Vigil planned in memory of Trayvon Martin

Jul. 19, 2013 @ 05:01 AM

Following a string of protests around the country, a local group is organizing a vigil in memory of Trayvon Martin this Saturday night.

Workers for Clean Water, which originated as an anti-fracking group, is holding the vigil from 5-6 p.m. at Sanford’s Martin Luther King Jr. Memorial Park, located at the corner of Horner Boulevard and Washington Avenue.

Reginald Victor Marsh Jr., one of the organizers, said that just because the case in question happened in Florida — ending in the acquittal of neighborhood watch volunteer George Zimmerman in the shooting death of 17-year-old black teenager Trayvon Martin — that doesn’t mean it couldn’t happen here.

“The outcome of [Zimmerman’s trial] was disappointing, very disappointing,” Marsh said. “It’s kind of like a wake-up call. Trayvon Martin got shot — was killed — based on assumption.

“I’m around the community a lot,” he continued. “And we sometimes have assumptions about anybody, whether they dress a certain way, look a certain way. ... Things like that happen a lot — and it’s sad.”

Janeth Benitez, one of the founders of Workers for Clean Water, said the group has been extolling progressive causes other than just fracking opposition, including sending a delegation to Moral Monday protests in Raleigh. She said this vigil is needed because racial profiling is a problem everywhere.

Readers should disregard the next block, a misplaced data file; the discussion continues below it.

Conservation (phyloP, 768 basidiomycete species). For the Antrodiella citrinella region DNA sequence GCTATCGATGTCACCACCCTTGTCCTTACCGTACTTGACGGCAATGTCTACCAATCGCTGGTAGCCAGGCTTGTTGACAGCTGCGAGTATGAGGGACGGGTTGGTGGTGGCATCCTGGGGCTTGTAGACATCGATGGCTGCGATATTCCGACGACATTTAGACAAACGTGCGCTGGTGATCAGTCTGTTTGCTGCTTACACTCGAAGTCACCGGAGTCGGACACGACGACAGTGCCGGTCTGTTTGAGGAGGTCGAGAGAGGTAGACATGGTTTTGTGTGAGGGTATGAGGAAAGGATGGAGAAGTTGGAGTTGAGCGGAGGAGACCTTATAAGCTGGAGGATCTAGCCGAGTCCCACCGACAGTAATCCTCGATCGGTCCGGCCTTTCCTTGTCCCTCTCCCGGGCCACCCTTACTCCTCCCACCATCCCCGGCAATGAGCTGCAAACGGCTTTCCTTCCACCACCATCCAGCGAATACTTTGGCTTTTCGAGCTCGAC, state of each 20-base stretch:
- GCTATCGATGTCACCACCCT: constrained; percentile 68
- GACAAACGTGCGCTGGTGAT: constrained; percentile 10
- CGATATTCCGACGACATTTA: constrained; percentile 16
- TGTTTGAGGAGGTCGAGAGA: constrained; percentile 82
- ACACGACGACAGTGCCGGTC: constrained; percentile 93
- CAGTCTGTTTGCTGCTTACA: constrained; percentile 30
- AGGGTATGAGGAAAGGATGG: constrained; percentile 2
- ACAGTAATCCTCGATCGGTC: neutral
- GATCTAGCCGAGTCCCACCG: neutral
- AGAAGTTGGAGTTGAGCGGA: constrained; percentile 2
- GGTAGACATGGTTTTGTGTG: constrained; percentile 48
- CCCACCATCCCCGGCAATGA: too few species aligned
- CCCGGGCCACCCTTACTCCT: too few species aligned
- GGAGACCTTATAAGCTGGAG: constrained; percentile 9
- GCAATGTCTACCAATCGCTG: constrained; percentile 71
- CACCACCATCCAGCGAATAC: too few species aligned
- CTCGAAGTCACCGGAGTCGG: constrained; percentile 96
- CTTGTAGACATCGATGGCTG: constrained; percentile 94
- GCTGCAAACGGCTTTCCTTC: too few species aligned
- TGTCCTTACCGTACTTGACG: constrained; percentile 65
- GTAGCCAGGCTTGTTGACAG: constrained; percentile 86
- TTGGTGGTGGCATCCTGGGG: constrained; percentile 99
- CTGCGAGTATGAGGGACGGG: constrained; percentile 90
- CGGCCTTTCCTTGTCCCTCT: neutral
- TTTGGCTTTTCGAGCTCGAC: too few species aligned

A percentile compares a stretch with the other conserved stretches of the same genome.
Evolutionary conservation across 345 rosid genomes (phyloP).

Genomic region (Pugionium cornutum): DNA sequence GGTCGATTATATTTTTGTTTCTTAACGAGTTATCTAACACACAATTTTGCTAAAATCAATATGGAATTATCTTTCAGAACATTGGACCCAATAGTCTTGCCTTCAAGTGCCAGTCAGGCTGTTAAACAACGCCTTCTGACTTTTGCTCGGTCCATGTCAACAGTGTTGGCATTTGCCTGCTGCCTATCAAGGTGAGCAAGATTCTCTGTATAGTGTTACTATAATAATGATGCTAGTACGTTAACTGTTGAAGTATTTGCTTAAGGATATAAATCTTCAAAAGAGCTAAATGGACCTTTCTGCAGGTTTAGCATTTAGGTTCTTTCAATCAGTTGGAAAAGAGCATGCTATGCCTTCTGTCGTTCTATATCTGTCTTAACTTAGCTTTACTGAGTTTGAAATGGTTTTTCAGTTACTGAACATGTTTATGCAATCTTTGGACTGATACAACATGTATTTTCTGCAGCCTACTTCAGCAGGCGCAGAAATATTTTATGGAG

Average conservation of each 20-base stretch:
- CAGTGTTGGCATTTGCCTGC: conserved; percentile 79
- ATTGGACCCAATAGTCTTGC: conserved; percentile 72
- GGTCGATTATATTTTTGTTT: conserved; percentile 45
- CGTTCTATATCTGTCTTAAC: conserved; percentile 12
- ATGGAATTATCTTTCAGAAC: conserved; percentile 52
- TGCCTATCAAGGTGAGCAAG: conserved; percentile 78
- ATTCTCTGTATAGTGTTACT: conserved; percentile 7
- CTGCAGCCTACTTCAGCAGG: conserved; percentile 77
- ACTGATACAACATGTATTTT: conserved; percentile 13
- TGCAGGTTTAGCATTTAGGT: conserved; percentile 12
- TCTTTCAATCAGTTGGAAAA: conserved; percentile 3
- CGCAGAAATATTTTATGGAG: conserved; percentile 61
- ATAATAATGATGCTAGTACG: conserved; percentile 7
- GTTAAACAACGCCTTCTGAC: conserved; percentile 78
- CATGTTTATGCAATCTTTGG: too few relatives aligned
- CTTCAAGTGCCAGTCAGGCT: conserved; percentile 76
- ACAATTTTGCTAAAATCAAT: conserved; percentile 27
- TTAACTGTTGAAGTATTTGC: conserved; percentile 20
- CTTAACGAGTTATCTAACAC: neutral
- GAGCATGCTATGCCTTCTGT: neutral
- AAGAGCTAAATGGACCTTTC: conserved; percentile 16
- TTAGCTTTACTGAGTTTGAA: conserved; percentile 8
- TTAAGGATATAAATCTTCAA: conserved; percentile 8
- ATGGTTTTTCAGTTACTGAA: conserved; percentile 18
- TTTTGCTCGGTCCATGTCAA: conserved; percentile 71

Marsh said Saturday’s vigil is all about encouraging locals, regardless of race or ethnicity, to treat one another with respect.

“[The goal is] to have the opportunity to reach out to people and for people to come together, express their voice about how we can make Sanford a better community,” he said. “... Be more of what the word ‘community’ stands for instead of just taking it for granted.”

Benitez said she hopes it will make people aware that they can speak out for themselves when they feel oppressed or stereotyped.

“It has to stop, and people need to be aware it’s going on,” she said. “Just because you’re used to it doesn’t mean it’s OK.”